New Zealand’s High Court has found that Kim Dotcom, best known for creating the now-defunct file sharing service Megaupload, is eligible for extradition to the U.S., rejecting a legal appeal by the self-styled “internet freedom fighter.”
But the judges supported an argument put forth by Dotcom and his legal team that the U.S. cannot extradite him for charges related to copyright violation, reports the New Zealand Herald.
While Justice Murray Gilbert upheld a lower court decision that the U.S. has sufficient reasons to extradite Dotcom and three of his former Megaupload colleagues, he wrote that copyright violation isn’t one of them, as “online communication of copyright protected works to the public is not a criminal offense in New Zealand.”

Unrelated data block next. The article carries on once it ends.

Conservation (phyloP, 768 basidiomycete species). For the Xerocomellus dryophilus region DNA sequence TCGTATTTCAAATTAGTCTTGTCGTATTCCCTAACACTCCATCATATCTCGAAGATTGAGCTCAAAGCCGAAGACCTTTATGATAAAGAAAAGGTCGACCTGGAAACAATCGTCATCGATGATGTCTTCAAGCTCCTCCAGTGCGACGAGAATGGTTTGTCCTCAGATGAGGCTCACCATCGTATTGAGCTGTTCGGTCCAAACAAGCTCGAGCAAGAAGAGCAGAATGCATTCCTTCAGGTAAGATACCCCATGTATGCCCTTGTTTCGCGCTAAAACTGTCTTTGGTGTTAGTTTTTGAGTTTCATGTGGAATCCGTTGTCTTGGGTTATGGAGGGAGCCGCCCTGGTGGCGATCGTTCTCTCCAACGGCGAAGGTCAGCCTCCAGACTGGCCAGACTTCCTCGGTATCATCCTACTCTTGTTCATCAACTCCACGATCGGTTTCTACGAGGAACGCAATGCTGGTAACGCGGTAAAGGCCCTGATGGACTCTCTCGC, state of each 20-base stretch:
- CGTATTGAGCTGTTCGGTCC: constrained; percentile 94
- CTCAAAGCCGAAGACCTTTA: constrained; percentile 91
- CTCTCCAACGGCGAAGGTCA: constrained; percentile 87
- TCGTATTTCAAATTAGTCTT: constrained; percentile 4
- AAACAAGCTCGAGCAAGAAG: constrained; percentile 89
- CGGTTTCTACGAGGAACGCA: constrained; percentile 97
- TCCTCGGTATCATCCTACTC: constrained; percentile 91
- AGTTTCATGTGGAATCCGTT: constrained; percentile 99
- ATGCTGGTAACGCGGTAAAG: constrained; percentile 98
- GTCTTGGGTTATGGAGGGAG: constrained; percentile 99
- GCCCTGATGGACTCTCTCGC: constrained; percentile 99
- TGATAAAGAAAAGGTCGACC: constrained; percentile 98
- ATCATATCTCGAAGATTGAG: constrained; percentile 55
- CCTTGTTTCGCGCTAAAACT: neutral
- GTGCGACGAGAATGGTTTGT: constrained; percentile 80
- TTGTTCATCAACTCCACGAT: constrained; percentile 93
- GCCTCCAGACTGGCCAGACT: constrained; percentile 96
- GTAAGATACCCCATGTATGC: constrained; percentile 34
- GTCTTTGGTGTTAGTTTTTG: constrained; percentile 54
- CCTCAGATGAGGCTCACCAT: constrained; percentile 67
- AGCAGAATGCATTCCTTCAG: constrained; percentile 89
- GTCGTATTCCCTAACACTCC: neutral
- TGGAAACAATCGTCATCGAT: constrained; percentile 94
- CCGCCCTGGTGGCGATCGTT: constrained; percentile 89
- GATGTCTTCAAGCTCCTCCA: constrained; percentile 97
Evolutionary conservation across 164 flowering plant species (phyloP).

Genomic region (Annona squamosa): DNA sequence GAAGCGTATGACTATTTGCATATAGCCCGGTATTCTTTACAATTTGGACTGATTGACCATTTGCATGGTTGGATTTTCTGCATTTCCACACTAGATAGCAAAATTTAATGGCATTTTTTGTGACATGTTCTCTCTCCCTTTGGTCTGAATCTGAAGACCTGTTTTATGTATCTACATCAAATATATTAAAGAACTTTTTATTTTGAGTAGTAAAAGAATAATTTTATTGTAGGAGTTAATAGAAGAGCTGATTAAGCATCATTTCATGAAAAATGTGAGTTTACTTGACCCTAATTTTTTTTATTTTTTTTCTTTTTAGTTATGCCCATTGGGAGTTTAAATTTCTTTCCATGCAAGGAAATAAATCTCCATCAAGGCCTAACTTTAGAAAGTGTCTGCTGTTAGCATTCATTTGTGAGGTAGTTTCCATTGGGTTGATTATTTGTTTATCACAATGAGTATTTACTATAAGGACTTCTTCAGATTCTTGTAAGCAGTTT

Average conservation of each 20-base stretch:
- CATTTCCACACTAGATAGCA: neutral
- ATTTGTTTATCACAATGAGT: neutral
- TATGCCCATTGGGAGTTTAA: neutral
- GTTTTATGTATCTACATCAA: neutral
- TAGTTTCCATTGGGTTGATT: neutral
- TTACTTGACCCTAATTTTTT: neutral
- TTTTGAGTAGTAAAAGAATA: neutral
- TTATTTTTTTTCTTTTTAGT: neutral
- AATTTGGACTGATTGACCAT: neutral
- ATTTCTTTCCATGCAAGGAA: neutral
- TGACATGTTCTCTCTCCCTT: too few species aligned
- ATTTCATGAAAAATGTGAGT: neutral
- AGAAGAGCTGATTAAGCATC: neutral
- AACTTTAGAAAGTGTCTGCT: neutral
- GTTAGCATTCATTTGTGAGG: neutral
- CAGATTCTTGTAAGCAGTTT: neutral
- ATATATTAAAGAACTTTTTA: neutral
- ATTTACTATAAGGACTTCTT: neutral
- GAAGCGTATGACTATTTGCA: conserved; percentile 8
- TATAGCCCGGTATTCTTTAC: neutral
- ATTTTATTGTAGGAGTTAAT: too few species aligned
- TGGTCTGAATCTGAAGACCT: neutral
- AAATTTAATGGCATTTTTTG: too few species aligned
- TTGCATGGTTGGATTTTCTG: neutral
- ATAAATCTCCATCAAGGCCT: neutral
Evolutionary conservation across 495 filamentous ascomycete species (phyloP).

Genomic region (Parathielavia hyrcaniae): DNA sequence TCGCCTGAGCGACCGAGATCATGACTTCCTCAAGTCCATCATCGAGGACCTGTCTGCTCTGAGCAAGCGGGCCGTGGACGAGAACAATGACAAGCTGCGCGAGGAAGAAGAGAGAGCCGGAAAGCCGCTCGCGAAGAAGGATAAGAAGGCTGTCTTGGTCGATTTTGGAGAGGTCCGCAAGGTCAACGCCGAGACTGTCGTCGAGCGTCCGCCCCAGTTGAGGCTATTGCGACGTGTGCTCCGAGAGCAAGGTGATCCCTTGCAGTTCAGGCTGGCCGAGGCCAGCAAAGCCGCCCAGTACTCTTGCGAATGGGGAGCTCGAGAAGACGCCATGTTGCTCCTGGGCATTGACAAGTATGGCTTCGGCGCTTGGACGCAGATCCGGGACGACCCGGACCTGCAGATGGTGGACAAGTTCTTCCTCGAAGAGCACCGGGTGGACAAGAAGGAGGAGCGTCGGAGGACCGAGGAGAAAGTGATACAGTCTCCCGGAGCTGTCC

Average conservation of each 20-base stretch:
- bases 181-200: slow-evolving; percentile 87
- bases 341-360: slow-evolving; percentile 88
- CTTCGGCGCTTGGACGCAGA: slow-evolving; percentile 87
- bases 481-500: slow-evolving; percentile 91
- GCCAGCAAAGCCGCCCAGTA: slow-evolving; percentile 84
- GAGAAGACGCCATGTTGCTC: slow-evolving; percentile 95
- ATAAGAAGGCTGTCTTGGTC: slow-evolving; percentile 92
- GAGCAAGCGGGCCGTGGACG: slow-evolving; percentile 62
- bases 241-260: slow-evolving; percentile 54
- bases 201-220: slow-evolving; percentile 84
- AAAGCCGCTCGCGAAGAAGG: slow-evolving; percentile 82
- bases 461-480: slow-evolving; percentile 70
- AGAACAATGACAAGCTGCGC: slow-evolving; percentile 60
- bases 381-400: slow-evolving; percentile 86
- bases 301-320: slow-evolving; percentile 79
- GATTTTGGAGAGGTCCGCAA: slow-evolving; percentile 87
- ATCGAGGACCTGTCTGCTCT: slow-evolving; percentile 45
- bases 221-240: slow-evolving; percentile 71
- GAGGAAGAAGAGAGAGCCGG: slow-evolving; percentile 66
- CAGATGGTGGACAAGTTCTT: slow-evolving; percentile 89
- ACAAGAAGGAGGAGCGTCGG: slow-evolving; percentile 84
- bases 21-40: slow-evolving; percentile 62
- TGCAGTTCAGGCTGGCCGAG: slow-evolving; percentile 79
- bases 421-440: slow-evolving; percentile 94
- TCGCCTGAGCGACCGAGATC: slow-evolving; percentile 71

Basis for their extradition comes instead in the form of “general criminal law fraud,” wrote the judge — a charge that the tech entrepreneur says “there is nothing about” in his arrest warrant.
The German-born Dotcom currently faces 13 charges in the U.S., and a maximum of 20 years in jail. Charges awaiting Dotcom and the others include conspiracy to commit racketeering, copyright infringement, as well as money laundering and wire fraud, both of which were added in 2012.
The 41-year-old internet businessman called the decision a “major victory” in an interview with the Herald after the judgment was handed down, saying that the judgment proves that “copyright is not extraditable.” Likewise, his lawyer put the outcome in a positive light, saying that the “largest criminal copyright case” was no more.
The Herald reports that, with further appeals and legal challenges, it will take at least two years for Dotcom and his co-defendants to face trial stateside, even if everything goes in favor of the U.S.
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